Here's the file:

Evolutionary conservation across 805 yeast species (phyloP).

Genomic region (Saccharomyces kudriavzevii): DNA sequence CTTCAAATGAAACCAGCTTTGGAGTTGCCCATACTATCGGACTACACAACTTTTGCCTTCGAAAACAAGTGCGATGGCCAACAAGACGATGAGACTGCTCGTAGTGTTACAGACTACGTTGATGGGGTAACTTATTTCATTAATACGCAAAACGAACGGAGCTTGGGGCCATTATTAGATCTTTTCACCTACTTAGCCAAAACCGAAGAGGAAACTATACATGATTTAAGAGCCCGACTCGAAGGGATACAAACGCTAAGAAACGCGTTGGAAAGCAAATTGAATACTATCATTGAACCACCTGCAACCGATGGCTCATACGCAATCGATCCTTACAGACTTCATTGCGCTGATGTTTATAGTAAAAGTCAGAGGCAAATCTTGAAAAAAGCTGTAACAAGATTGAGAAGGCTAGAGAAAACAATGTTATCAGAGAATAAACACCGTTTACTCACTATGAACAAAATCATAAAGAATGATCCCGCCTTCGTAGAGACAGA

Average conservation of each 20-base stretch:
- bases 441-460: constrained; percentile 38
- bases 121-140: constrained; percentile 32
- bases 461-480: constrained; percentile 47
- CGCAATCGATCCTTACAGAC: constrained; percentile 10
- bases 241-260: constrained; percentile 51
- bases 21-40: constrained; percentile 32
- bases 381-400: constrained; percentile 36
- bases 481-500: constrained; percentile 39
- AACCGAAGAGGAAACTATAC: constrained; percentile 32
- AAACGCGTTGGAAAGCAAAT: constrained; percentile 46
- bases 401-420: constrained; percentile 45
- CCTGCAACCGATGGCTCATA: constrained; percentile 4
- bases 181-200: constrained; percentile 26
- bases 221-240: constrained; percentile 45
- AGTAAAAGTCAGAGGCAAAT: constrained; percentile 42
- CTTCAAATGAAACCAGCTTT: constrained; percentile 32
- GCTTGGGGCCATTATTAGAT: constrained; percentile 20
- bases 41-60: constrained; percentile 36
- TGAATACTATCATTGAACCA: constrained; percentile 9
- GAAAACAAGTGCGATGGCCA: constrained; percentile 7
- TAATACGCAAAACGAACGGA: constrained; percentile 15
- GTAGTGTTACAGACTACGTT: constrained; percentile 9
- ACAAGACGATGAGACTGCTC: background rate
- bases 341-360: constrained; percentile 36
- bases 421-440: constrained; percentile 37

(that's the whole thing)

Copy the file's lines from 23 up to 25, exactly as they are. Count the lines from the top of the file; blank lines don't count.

- GAAAACAAGTGCGATGGCCA: constrained; percentile 7
- TAATACGCAAAACGAACGGA: constrained; percentile 15
- GTAGTGTTACAGACTACGTT: constrained; percentile 9